FREQUENTLY ASKED QUESTIONS

 
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The most frequent questions I field on a daily basis involve requests for snacks and more screen time.*

And then there are questions about making books.

*It’s almost dinner, and no. Go invent something or read a book.

I have this book … How do I get published?

I don’t have a secret key to the publishing world. (Who told you I did?!) That would be pretty great though. You’ll hear this a lot, but it’s true: every person’s path to publishing is unique. Like grains of sand on the beach … Yes, exactly like that. All different.

Real talk: I worked toward this my entire life. No joke. I’ve always been a lover of books and have known I wanted to make them. I’ve been studying children’s books, authors and illustrators since I was a tiny human falling in love with books like David Small’s Imogene’s Antlers and Peggy Parish’s Amelia Bedelia. (I could go on and on … ) My work as a teacher and cofounder of Read and Write Kalamazoo were both key pieces in my path as well. I’ve got a few decades under my belt of experimenting with art and writing down ideas in the middle of the night, while kids were napping, or during lunch at work.

My agent and I found each other with a beautiful formula that involved my local bookstore, Instagram, and a magical place called nErD Camp.


Oh! Who’s your agent? Can I send them my book?

Molly O’Neill at Root Literary.

You’re welcome to check out the agency and their submission policy. Root Literary is a force of powerful women who are passionate about books and championing authors and illustrators. Couldn’t be more proud to be represented by Molly and this agency.


Do you paint? Is your work digital?

Yes. Some of my work is traditional, some is digital, and some is a mixture of both. My friend dubbed that tradigital and I am very into that word. As far as traditional methods, I most often use gouache and colored pencils, ink and ink wash, and enjoy carving stamps and block printing. Scissors and X-acto knives all day! MIXED MEDIA! All of my projects are unique in process, which keeps things exciting (and often challenging).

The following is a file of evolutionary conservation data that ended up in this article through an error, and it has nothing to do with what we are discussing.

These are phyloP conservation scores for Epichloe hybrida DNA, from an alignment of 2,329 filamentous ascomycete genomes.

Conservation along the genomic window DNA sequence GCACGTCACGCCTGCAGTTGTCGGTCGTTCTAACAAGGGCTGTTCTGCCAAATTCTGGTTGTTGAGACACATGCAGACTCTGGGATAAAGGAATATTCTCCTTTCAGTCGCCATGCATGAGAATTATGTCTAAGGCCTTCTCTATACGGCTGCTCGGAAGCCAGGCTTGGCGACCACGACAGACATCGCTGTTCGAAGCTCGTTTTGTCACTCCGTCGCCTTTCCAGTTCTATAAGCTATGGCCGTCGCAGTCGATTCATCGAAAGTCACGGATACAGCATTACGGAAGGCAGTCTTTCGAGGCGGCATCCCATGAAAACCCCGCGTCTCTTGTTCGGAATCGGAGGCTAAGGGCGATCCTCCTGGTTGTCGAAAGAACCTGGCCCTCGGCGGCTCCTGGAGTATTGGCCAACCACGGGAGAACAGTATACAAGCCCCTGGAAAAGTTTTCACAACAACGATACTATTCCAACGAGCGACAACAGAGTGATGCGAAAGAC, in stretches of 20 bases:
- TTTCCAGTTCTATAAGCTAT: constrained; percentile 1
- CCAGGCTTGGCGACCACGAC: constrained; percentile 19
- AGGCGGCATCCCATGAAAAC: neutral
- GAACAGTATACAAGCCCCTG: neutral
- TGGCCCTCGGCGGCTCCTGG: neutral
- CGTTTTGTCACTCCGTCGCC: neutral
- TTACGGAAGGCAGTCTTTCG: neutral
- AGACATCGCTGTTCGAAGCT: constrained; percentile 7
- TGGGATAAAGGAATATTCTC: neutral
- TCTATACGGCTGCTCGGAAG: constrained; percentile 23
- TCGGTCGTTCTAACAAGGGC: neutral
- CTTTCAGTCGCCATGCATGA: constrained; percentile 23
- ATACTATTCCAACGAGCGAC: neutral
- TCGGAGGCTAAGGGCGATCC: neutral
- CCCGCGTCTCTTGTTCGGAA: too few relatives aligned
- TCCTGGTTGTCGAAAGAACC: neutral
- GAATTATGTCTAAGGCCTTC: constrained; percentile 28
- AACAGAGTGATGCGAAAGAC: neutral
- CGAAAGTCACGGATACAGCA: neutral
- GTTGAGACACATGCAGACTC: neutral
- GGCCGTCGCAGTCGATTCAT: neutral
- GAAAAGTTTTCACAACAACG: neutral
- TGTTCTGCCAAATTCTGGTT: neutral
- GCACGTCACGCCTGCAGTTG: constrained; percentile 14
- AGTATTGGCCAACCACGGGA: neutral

For digital work, I use an iPad Pro. I bounce back and forth between two programs, Adobe Sketch and Procreate.


But for real, how do I get my book published?

OK, yes. I don’t know exactly, but here are some tips that can help:

  • Read a lot of children’s books. Try to read all of them. Span the history of time, past and present. And if you can read future books, do that too. Study page turns and word count, dialogue and pacing. This is your new hobby.

  • Commit to your art—writing and/or illustration— in a regular routine. Every day is ideal, but carve out whatever time works for you. Have your friend keep you accountable. “Sally,” your friend would say if that’s your name. “How’s your book coming? What are you working on? I believe in you, Sally!” Making time for it can be difficult, and you’ll have to sacrifice some stuff along the way. But if you’re serious about this, you’ll be willing to make the time, Sally.

  • You’ll need an agent. Most publishing houses don’t take unsolicited work, so agents are working hard to get your work connected with the right editor/publishing house. I can’t begin to share all that I learn from my agent. Her guidance and support are crucial to my growth as a professional book creator.

  • What authors/illustrators do you love? GOOGLE who represents those creators. And then GOOGLE their agency and read all about said agency’s submission process. (They’re all different!) THEN, you’ll think, “Ah. Submit a query letter … what is a query letter?” You will then GOOGLE “How to write a query letter to an agent” and you’ll learn all about that and find examples of great query letters (This is not an ad for GOOGLE, I promise)

  • Don’t pay people up front for anything, whether it be to help you find an agent, to represent you as an agent, to GOOGLE anything for you, or to publish your book*